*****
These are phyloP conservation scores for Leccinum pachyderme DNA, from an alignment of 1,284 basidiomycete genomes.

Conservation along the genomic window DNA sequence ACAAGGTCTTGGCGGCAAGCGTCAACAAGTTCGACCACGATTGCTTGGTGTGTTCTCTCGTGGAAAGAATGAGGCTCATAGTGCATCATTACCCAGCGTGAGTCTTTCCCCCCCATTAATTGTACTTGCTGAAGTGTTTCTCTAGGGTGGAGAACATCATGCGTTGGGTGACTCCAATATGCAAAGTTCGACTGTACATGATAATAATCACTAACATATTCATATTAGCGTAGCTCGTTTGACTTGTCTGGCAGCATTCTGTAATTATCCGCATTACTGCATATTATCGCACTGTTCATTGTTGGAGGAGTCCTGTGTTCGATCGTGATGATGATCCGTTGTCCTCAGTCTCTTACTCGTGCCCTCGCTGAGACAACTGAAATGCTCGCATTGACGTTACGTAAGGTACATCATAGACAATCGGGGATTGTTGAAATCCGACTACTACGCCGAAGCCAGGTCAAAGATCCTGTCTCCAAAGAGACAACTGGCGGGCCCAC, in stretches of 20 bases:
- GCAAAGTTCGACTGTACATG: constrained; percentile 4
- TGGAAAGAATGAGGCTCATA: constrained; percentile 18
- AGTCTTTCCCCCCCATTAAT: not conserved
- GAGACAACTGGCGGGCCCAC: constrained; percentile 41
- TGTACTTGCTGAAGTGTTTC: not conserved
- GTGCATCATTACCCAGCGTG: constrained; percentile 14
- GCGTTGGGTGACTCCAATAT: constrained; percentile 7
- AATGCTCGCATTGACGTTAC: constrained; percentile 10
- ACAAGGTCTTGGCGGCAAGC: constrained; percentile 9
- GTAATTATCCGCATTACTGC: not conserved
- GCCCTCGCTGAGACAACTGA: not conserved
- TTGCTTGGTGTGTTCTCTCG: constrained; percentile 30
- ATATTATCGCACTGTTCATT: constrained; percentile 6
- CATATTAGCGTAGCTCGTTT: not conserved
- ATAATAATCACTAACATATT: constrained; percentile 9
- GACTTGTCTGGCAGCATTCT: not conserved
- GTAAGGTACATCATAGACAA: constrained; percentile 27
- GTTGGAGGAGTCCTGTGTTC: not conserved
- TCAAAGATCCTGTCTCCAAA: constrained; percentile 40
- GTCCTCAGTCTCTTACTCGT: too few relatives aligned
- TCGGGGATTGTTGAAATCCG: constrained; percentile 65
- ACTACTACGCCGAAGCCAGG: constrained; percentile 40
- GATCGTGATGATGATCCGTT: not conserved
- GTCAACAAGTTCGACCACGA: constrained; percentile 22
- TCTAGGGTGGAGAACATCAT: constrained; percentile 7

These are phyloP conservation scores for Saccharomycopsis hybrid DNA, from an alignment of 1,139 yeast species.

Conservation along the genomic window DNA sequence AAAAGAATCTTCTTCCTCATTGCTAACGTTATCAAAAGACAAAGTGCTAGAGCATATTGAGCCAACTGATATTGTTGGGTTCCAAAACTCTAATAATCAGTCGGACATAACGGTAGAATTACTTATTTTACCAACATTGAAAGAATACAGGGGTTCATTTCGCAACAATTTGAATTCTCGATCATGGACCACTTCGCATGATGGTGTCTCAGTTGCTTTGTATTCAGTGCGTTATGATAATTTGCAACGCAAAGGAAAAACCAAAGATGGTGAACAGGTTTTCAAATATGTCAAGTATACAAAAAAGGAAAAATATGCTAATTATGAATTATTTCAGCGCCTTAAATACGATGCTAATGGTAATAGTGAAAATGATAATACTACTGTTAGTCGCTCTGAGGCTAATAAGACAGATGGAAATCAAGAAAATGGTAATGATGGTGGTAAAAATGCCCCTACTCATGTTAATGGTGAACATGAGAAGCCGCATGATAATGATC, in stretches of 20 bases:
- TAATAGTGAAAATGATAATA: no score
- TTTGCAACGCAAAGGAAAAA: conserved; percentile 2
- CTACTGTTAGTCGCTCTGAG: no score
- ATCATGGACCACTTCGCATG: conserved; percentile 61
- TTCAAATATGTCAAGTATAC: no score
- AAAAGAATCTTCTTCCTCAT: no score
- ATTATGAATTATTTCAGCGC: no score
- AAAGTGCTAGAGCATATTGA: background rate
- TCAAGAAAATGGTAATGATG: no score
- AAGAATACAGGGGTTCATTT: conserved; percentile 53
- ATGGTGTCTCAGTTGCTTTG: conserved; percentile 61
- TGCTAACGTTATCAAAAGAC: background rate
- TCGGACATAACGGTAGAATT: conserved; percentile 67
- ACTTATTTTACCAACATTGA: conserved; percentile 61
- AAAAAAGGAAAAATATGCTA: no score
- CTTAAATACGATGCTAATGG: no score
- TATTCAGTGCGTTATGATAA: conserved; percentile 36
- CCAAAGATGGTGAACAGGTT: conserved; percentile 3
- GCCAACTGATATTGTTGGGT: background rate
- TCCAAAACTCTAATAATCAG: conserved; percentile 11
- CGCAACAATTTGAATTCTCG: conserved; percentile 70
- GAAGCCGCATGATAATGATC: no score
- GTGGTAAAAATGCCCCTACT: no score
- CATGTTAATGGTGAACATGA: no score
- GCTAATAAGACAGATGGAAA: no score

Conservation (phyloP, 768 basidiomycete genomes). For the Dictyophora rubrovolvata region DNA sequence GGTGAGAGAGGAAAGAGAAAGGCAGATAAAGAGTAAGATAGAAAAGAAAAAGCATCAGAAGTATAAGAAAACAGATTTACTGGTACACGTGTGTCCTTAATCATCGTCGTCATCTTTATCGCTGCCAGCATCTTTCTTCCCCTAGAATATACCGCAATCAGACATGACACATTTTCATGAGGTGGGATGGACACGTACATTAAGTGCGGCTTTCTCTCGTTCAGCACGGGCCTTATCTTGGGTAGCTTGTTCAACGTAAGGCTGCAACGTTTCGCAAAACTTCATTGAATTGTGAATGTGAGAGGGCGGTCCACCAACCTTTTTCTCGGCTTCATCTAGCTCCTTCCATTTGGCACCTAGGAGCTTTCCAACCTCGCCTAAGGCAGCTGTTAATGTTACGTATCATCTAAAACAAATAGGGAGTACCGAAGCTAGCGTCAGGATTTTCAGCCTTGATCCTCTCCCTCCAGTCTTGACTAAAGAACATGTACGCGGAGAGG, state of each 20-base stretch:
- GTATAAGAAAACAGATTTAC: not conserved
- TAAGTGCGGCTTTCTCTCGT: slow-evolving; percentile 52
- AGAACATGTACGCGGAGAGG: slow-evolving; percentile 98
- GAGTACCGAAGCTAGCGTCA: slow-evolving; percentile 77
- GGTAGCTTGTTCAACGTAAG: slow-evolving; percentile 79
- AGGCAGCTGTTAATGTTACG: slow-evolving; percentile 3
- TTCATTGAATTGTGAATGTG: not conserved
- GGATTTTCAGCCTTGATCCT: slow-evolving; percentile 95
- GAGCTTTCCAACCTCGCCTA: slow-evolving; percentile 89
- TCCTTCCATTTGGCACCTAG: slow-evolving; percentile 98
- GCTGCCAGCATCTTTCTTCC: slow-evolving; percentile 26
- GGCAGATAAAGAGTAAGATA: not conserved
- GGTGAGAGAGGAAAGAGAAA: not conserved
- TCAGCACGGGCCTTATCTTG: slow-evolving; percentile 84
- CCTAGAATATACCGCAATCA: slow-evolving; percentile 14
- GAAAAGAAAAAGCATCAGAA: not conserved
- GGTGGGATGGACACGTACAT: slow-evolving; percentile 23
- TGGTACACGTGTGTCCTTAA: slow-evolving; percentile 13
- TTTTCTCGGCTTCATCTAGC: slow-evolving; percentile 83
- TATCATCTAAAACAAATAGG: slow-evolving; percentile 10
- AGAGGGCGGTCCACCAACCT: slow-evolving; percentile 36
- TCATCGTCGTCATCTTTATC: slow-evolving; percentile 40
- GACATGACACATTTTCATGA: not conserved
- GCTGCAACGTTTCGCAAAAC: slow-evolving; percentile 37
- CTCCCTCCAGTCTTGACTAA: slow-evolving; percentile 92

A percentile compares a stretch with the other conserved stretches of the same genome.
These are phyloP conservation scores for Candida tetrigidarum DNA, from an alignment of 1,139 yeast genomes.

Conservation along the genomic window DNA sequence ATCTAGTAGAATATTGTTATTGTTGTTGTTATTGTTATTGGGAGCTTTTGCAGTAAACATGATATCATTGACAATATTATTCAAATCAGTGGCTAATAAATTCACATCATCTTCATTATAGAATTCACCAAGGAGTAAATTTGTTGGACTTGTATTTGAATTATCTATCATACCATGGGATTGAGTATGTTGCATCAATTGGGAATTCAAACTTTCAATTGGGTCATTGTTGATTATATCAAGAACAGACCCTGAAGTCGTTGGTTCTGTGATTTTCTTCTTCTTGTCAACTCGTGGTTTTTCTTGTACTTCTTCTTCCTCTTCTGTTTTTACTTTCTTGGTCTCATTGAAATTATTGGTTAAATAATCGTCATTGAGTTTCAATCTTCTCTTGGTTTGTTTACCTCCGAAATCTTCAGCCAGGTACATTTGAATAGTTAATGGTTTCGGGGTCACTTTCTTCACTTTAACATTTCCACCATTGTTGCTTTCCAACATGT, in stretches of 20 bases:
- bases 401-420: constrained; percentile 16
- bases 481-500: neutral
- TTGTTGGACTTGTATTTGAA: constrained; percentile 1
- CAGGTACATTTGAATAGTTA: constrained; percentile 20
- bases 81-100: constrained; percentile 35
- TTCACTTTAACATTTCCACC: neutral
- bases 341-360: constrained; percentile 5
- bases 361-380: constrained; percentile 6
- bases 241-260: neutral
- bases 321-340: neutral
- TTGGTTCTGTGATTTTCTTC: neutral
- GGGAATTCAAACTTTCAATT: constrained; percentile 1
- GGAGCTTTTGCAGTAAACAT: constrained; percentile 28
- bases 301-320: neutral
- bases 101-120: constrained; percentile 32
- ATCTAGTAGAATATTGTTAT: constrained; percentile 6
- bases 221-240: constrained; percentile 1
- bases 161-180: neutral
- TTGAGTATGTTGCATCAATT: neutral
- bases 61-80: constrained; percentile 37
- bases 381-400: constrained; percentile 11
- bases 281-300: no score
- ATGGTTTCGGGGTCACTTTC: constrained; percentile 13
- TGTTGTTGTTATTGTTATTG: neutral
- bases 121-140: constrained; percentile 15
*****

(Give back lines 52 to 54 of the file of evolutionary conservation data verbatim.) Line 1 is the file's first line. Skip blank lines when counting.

- GTGGTAAAAATGCCCCTACT: no score
- CATGTTAATGGTGAACATGA: no score
- GCTAATAAGACAGATGGAAA: no score